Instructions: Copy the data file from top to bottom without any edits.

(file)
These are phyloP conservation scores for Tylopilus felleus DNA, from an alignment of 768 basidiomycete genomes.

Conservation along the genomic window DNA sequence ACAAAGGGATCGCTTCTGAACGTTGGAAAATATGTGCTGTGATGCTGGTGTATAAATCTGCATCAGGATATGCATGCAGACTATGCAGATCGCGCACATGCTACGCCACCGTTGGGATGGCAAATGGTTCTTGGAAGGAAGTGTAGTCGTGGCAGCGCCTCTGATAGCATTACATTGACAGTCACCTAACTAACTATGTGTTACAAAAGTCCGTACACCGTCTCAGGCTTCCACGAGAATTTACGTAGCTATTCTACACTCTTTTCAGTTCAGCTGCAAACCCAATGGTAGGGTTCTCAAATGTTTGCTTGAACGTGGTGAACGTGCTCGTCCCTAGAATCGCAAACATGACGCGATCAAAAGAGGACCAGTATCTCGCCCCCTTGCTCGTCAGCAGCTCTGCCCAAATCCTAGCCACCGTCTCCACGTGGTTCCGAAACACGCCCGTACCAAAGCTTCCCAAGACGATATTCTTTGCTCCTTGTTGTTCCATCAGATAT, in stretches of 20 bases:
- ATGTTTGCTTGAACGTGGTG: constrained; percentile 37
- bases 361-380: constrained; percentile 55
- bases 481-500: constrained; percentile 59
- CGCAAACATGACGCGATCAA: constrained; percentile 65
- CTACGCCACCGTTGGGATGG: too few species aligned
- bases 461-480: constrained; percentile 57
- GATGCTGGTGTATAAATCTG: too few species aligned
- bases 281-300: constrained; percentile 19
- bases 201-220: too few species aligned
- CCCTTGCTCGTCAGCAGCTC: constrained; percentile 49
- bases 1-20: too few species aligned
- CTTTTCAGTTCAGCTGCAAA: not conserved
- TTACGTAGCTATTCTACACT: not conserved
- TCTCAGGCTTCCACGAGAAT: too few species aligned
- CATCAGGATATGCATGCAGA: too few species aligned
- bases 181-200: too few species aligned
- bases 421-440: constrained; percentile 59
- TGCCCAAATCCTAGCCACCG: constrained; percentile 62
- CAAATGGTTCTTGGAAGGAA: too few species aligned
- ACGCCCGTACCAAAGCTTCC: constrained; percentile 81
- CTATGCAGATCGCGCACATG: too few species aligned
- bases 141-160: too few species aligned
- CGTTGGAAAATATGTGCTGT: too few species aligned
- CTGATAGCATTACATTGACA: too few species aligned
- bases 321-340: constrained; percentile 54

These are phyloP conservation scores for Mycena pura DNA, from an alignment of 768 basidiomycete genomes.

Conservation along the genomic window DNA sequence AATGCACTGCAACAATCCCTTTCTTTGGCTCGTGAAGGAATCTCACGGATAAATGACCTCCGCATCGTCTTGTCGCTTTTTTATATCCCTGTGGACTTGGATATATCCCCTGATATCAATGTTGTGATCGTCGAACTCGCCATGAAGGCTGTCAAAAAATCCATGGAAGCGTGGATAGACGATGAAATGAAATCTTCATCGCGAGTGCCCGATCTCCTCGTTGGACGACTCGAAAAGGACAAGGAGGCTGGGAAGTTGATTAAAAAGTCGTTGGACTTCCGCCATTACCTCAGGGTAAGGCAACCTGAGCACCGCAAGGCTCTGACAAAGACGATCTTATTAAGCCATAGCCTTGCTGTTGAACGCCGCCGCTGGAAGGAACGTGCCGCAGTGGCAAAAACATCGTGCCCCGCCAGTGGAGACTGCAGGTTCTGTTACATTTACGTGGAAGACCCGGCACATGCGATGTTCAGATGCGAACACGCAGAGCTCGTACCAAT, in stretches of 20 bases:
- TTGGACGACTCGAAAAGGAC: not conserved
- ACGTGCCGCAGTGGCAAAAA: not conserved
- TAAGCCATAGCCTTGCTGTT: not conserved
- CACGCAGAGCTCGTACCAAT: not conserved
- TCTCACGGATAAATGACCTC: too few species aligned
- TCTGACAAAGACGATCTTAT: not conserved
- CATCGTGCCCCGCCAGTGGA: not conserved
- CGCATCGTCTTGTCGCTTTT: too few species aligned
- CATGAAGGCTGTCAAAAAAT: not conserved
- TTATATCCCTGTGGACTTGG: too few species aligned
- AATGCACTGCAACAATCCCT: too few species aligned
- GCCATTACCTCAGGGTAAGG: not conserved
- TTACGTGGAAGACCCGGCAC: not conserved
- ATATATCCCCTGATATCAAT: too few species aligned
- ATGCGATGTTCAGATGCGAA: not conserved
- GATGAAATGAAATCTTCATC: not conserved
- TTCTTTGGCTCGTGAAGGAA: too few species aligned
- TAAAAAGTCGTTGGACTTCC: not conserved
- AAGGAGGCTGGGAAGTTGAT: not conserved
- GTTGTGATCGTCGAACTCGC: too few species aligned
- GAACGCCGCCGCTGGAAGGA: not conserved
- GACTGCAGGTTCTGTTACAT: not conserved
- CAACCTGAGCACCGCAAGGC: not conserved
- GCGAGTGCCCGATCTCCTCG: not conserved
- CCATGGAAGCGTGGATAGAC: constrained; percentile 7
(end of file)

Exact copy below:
These are phyloP conservation scores for Tylopilus felleus DNA, from an alignment of 768 basidiomycete genomes.

Conservation along the genomic window DNA sequence ACAAAGGGATCGCTTCTGAACGTTGGAAAATATGTGCTGTGATGCTGGTGTATAAATCTGCATCAGGATATGCATGCAGACTATGCAGATCGCGCACATGCTACGCCACCGTTGGGATGGCAAATGGTTCTTGGAAGGAAGTGTAGTCGTGGCAGCGCCTCTGATAGCATTACATTGACAGTCACCTAACTAACTATGTGTTACAAAAGTCCGTACACCGTCTCAGGCTTCCACGAGAATTTACGTAGCTATTCTACACTCTTTTCAGTTCAGCTGCAAACCCAATGGTAGGGTTCTCAAATGTTTGCTTGAACGTGGTGAACGTGCTCGTCCCTAGAATCGCAAACATGACGCGATCAAAAGAGGACCAGTATCTCGCCCCCTTGCTCGTCAGCAGCTCTGCCCAAATCCTAGCCACCGTCTCCACGTGGTTCCGAAACACGCCCGTACCAAAGCTTCCCAAGACGATATTCTTTGCTCCTTGTTGTTCCATCAGATAT, in stretches of 20 bases:
- ATGTTTGCTTGAACGTGGTG: constrained; percentile 37
- bases 361-380: constrained; percentile 55
- bases 481-500: constrained; percentile 59
- CGCAAACATGACGCGATCAA: constrained; percentile 65
- CTACGCCACCGTTGGGATGG: too few species aligned
- bases 461-480: constrained; percentile 57
- GATGCTGGTGTATAAATCTG: too few species aligned
- bases 281-300: constrained; percentile 19
- bases 201-220: too few species aligned
- CCCTTGCTCGTCAGCAGCTC: constrained; percentile 49
- bases 1-20: too few species aligned
- CTTTTCAGTTCAGCTGCAAA: not conserved
- TTACGTAGCTATTCTACACT: not conserved
- TCTCAGGCTTCCACGAGAAT: too few species aligned
- CATCAGGATATGCATGCAGA: too few species aligned
- bases 181-200: too few species aligned
- bases 421-440: constrained; percentile 59
- TGCCCAAATCCTAGCCACCG: constrained; percentile 62
- CAAATGGTTCTTGGAAGGAA: too few species aligned
- ACGCCCGTACCAAAGCTTCC: constrained; percentile 81
- CTATGCAGATCGCGCACATG: too few species aligned
- bases 141-160: too few species aligned
- CGTTGGAAAATATGTGCTGT: too few species aligned
- CTGATAGCATTACATTGACA: too few species aligned
- bases 321-340: constrained; percentile 54

These are phyloP conservation scores for Mycena pura DNA, from an alignment of 768 basidiomycete genomes.

Conservation along the genomic window DNA sequence AATGCACTGCAACAATCCCTTTCTTTGGCTCGTGAAGGAATCTCACGGATAAATGACCTCCGCATCGTCTTGTCGCTTTTTTATATCCCTGTGGACTTGGATATATCCCCTGATATCAATGTTGTGATCGTCGAACTCGCCATGAAGGCTGTCAAAAAATCCATGGAAGCGTGGATAGACGATGAAATGAAATCTTCATCGCGAGTGCCCGATCTCCTCGTTGGACGACTCGAAAAGGACAAGGAGGCTGGGAAGTTGATTAAAAAGTCGTTGGACTTCCGCCATTACCTCAGGGTAAGGCAACCTGAGCACCGCAAGGCTCTGACAAAGACGATCTTATTAAGCCATAGCCTTGCTGTTGAACGCCGCCGCTGGAAGGAACGTGCCGCAGTGGCAAAAACATCGTGCCCCGCCAGTGGAGACTGCAGGTTCTGTTACATTTACGTGGAAGACCCGGCACATGCGATGTTCAGATGCGAACACGCAGAGCTCGTACCAAT, in stretches of 20 bases:
- TTGGACGACTCGAAAAGGAC: not conserved
- ACGTGCCGCAGTGGCAAAAA: not conserved
- TAAGCCATAGCCTTGCTGTT: not conserved
- CACGCAGAGCTCGTACCAAT: not conserved
- TCTCACGGATAAATGACCTC: too few species aligned
- TCTGACAAAGACGATCTTAT: not conserved
- CATCGTGCCCCGCCAGTGGA: not conserved
- CGCATCGTCTTGTCGCTTTT: too few species aligned
- CATGAAGGCTGTCAAAAAAT: not conserved
- TTATATCCCTGTGGACTTGG: too few species aligned
- AATGCACTGCAACAATCCCT: too few species aligned
- GCCATTACCTCAGGGTAAGG: not conserved
- TTACGTGGAAGACCCGGCAC: not conserved
- ATATATCCCCTGATATCAAT: too few species aligned
- ATGCGATGTTCAGATGCGAA: not conserved
- GATGAAATGAAATCTTCATC: not conserved
- TTCTTTGGCTCGTGAAGGAA: too few species aligned
- TAAAAAGTCGTTGGACTTCC: not conserved
- AAGGAGGCTGGGAAGTTGAT: not conserved
- GTTGTGATCGTCGAACTCGC: too few species aligned
- GAACGCCGCCGCTGGAAGGA: not conserved
- GACTGCAGGTTCTGTTACAT: not conserved
- CAACCTGAGCACCGCAAGGC: not conserved
- GCGAGTGCCCGATCTCCTCG: not conserved
- CCATGGAAGCGTGGATAGAC: constrained; percentile 7